Today is Mike’s 65th birthday! After a rousing version of “Happy Birthday to You” we all celebrated with a stack of Krispy Kreme doughnuts and coffee.
I had the pleasure of visiting an old project this past weekend, at the “Wine and Wheels” event at the Museum of Transportation. It was held in the Earl C. Lindburg Automobile Center. There’s a story behind every project, and the one behind the Automobile Center mostly revolved around doing a lot with very few resources. The building provided a nice setting for this event, using the main gallery, mezzanine and old “Creation Station” space (soon to be a new gallery?) for the tasting. There was a large crowd, and many great Missouri Wineries, including Noboleis Vineyards, Blumenhof, Yellow Farm House and Robbler Vineyard among others.
Thanks to Museum Director Mollie Butterworth and a large contingent of Museum staff and volunteers for pulling together a fun event that brought a lot of new faces to the Museum.
Sometimes it seems like the world is one big mash up of architecture, design and popular culture. Recently I was listening to an interview with Ken Jennings, the brainaic “Jeopardy” champion. He has just published a book called “Maphead“. In it, he discusses his love of all things map related – from ancient treasure maps to Google Maps to geocacheing.
In many ways, architects are map makers. Floorplans and sections are one kind of map. Anyone who’s ever measured an old building knows that its a form of discovery – searching out and understanding the way something fits together – finding the odd spaces that seem to be hidden in plain sight.
We also use “mapping” software, like Grasshopper. Each year when I sit in on the AIA St. Louis Scholarship interviews, I’m amazed at the student’s use of new mapping technology and its application in the design process. We do interviews and surveys to “map out” the culture of a client.
Over winter break I went back home to visit my family and friends, truly a wonderful experience, considering I hadn’t seen some of them in 10 years. In the trip, I made a quick pit stop in Sorocaba to see how the project was moving along. The building looked great, they made great progress, and our LEED consulting tactics were in place. We are part of a team that includes Alcindo Dell Agnese as building architect. This is part of a multi-phased construction project that will reshape Emerson’s presence in Brazil.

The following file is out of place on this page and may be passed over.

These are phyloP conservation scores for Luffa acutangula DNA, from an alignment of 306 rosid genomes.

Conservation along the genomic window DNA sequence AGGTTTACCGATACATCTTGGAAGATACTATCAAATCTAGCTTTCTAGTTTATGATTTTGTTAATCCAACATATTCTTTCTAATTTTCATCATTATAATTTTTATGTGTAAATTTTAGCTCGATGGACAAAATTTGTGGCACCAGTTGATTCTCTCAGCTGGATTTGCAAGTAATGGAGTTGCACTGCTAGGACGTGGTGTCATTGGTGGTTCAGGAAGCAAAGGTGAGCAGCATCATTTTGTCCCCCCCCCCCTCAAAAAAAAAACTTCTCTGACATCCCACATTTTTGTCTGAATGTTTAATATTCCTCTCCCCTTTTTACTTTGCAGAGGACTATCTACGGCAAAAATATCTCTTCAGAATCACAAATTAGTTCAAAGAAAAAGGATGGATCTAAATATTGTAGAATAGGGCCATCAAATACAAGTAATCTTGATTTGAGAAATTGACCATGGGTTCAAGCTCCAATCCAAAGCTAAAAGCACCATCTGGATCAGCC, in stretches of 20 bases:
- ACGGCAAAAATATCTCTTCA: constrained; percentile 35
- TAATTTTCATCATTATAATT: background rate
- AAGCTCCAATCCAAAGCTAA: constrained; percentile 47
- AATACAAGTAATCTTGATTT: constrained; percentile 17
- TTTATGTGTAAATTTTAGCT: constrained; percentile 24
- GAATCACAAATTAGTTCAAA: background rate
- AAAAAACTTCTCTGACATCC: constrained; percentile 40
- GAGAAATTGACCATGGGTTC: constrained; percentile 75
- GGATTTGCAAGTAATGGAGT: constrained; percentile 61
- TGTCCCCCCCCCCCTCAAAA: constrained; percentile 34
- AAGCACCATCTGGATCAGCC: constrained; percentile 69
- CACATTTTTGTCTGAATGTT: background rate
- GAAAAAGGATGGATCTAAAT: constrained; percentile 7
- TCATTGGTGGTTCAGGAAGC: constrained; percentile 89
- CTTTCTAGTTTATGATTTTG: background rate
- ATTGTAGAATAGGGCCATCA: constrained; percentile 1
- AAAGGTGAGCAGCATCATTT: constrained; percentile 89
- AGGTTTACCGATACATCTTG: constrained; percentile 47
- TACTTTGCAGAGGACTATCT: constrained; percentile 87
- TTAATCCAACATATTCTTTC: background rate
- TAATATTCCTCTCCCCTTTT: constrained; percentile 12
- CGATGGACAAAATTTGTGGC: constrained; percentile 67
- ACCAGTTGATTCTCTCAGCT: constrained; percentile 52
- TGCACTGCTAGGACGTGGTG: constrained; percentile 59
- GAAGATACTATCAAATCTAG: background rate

We started our summer sketch series this year in Lafayette Square. After hitting the neighborhood coffee shop several times, Jessica came upon the brilliant idea of starting a “coffee shop sketch series”. We seek out neighborhood coffee shops and meet there Friday mornings to sketch. Great coffee, cool weather, great sketching. Kind of like Hemingway and Gertrude Stein hanging in the cafes of Paris but with pencils and coffee instead of cigarettes and wine. It’s the perfect way to end the week at work.
The AIA St. Louis Design Awards Ceremony was last night at the Moto Museum. Fox Architects had quite a night: Musick Construction won a Craftsmanship Award for Emerson Auditorium, Fox was an Interiors Award for Rick Jordan Chocolatier, and Neill Scheiter won two awards for drawing. Denise Fuehne was design lead for the chocolate shop. Below is her acceptance speech:
Thanks to an office raffle, Ben Paisley and I each got to treat a guest to incredible seats to last night’s Cardinals game vs. the Mets. We were in the third row back from the Cardinals dugout, close enough to catch (were we so inclined) the shells from Adam Wainwright‘s sunflower seeds he was tossing on top of the dugout throughout the game (there was a nearby fan who kept remarking, “it’s the only thing he’s thrown all year.” I think he’d had a few).
This past weekend I rode the 2011 Bike MS Gateway Getaway in Columbia, Missouri. I rode as a member of team United by Design, a team of local architects, designers, industry professionals and their friends and family. The team was born last year out of members of what were formerly the Lawrence Group and Arcturis teams.
The ride was a big success on all fronts. There were an incredible number of participants and a lot of money was raised for the National MS Society (more than $12,000 and counting from our team alone!). There were 40, 75, and 100 mile options each day to encourage cyclists of different ability levels to ride. Even though I’ve been riding for quite some time, a lack of training led me to wimp out and do the shortest option each day.
Luckily, that left plenty of time to go exploring downtown Columbia, which was hosting the “Roots N Blues” festival that same weekend. My wife, Lindsey, and I walked through Mizzou‘s campus, had a delicious and healthy lunch at Main Squeeze and drinks at a great little dive bar called The Blue Fugue.
For next year’s ride, I’ve convinced our fearless leader to make Fox an official sponsor of the team. And they don’t know it yet, but I’m also going to recruit several coworkers to join me.
On July Fourth I once again manned my mini- bike and with my companion clowns took to streets of downtown St. Louis. Our “skat kitty troupe” has been entertaining the VP Parade crowds for more years than I can remember. By the way, that is yours truly in the center.
Hanging around the neighborhood this morning, its amazing how great this neighborhood looks. Obviously a lot of dedication and hard work (not to mention $$$) went into the renovation of the park and surrounding buildings. I think we’ll spend a good portion of the summer sketching this area.